Lost beneath George Osborne's Autumn Statement on Wednesday was the news that Britain's AAA credit rating could be in jeopardy as the economy slips further away from the debt and deficit targets set by the Chancellor.
The UK's credit rating - which affects the country's relationship with central banks and pension funds and, in theory, serves as a general marker of the country's ability to deal with its debt and repay it - could fall by 2013.
The news comes as the independent Office for Budget Responsibility (OBR), set up by Osborne, has judged that the UK will miss the Chancellor's debt targets for 2016.
The BBC's Robert Peston tweeted on Wednesday that the UK could lose its credit rating by the end of the year, with investors telling him it was "impossible to salvage".
Peston was told by the chief secretary to the Treasury, Danny Alexander, that losing the rating would not be a "be all and end all" for the British economy.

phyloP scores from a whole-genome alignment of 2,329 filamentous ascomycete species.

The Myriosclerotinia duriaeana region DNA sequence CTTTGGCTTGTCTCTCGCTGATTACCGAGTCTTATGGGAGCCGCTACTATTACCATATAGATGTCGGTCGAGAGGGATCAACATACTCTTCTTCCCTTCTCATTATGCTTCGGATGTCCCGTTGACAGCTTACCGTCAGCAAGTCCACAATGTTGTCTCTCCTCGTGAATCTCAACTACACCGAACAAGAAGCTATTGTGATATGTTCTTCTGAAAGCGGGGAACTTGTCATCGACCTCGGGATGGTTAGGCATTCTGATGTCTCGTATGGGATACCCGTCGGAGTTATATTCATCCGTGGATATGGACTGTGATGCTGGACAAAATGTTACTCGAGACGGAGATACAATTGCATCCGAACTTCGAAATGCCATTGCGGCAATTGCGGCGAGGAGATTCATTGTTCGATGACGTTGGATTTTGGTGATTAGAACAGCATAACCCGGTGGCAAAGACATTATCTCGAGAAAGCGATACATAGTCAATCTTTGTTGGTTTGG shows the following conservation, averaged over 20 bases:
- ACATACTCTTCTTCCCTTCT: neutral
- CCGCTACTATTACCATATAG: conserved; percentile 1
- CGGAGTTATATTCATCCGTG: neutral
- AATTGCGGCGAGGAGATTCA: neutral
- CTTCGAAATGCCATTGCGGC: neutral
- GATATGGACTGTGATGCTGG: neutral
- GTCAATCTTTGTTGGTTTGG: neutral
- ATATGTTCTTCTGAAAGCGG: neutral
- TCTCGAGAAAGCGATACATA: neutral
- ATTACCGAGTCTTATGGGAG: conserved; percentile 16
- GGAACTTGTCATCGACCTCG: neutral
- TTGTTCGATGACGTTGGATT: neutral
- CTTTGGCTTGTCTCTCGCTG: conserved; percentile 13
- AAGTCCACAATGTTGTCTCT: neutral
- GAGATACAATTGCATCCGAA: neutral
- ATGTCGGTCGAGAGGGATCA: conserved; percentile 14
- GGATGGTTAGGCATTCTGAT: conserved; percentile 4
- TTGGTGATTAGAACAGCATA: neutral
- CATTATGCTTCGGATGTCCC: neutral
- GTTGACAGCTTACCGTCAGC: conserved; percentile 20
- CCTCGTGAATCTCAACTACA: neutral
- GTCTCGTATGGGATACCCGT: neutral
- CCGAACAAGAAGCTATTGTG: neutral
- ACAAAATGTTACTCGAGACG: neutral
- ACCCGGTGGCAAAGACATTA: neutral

However, a rating loss would be deeply embarrassing for the Tories, who pledged in their 2010 election manifesto to "safeguard" the UK's rating.
Alexander has previously downplayed the importance of the credit rating, saying in August that the rating was not the "be-all and end-all", a direct contradiction of Osborne, who has long treasured the credit rating as a sign of Britain's fiscal health.
In fact, in July, Osborne hailed Britain's AAA rating as "a reminder that despite the economic problems we face, the world has confidence that we are dealing with them".
But in November, the credit agency Moody's warned Osborne that if the UK were to fall into recession again, the AAA rating could be affected. (The OBR, incidentally, is predicting negative growth in the fourth quarter of 2012.)
Relegation from the premier league of AAA-rated countries would drop the UK to the second-tier AA group, alongside countries such as France, China and the USA. It might not cause much economic harm - US borrowing costs are at historic lows despite its July 2011 downgrade - but, politically, it would an immense amount of damage to the chancellor's reputation.
On Wednesday, both Ladbrokes and William Hill were offering odds on a rating drop - both offering 5/4 odds that the UK's rating would slip before the 2013 Budget.